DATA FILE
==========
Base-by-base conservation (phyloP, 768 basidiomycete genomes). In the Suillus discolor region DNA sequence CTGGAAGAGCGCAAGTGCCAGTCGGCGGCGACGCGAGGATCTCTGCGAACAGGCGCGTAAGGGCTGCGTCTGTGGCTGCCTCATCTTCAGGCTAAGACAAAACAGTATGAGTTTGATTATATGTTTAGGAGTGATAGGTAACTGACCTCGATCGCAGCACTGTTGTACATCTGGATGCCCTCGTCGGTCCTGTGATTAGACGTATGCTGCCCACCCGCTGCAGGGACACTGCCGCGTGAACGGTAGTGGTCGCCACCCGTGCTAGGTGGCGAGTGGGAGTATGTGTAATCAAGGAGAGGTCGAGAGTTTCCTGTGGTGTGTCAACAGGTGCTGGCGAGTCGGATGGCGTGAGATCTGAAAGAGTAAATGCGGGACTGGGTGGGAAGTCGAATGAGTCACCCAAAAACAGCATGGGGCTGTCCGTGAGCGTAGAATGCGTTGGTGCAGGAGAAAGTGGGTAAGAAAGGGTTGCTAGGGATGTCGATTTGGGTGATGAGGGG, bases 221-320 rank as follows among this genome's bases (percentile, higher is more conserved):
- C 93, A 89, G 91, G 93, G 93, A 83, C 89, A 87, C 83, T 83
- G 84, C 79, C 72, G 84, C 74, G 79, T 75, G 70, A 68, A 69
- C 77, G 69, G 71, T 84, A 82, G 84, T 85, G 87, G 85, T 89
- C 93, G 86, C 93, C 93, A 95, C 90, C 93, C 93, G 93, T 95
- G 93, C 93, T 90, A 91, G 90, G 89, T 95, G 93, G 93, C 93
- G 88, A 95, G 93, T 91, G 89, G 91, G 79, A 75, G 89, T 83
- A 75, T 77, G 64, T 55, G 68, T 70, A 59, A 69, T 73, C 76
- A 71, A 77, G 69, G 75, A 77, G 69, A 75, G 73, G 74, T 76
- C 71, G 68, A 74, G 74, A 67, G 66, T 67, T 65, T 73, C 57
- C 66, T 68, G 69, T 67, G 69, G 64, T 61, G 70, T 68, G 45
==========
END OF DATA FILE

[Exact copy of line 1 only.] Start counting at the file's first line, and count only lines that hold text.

Base-by-base conservation (phyloP, 768 basidiomycete genomes). In the Suillus discolor region DNA sequence CTGGAAGAGCGCAAGTGCCAGTCGGCGGCGACGCGAGGATCTCTGCGAACAGGCGCGTAAGGGCTGCGTCTGTGGCTGCCTCATCTTCAGGCTAAGACAAAACAGTATGAGTTTGATTATATGTTTAGGAGTGATAGGTAACTGACCTCGATCGCAGCACTGTTGTACATCTGGATGCCCTCGTCGGTCCTGTGATTAGACGTATGCTGCCCACCCGCTGCAGGGACACTGCCGCGTGAACGGTAGTGGTCGCCACCCGTGCTAGGTGGCGAGTGGGAGTATGTGTAATCAAGGAGAGGTCGAGAGTTTCCTGTGGTGTGTCAACAGGTGCTGGCGAGTCGGATGGCGTGAGATCTGAAAGAGTAAATGCGGGACTGGGTGGGAAGTCGAATGAGTCACCCAAAAACAGCATGGGGCTGTCCGTGAGCGTAGAATGCGTTGGTGCAGGAGAAAGTGGGTAAGAAAGGGTTGCTAGGGATGTCGATTTGGGTGATGAGGGG, bases 221-320 rank as follows among this genome's bases (percentile, higher is more conserved):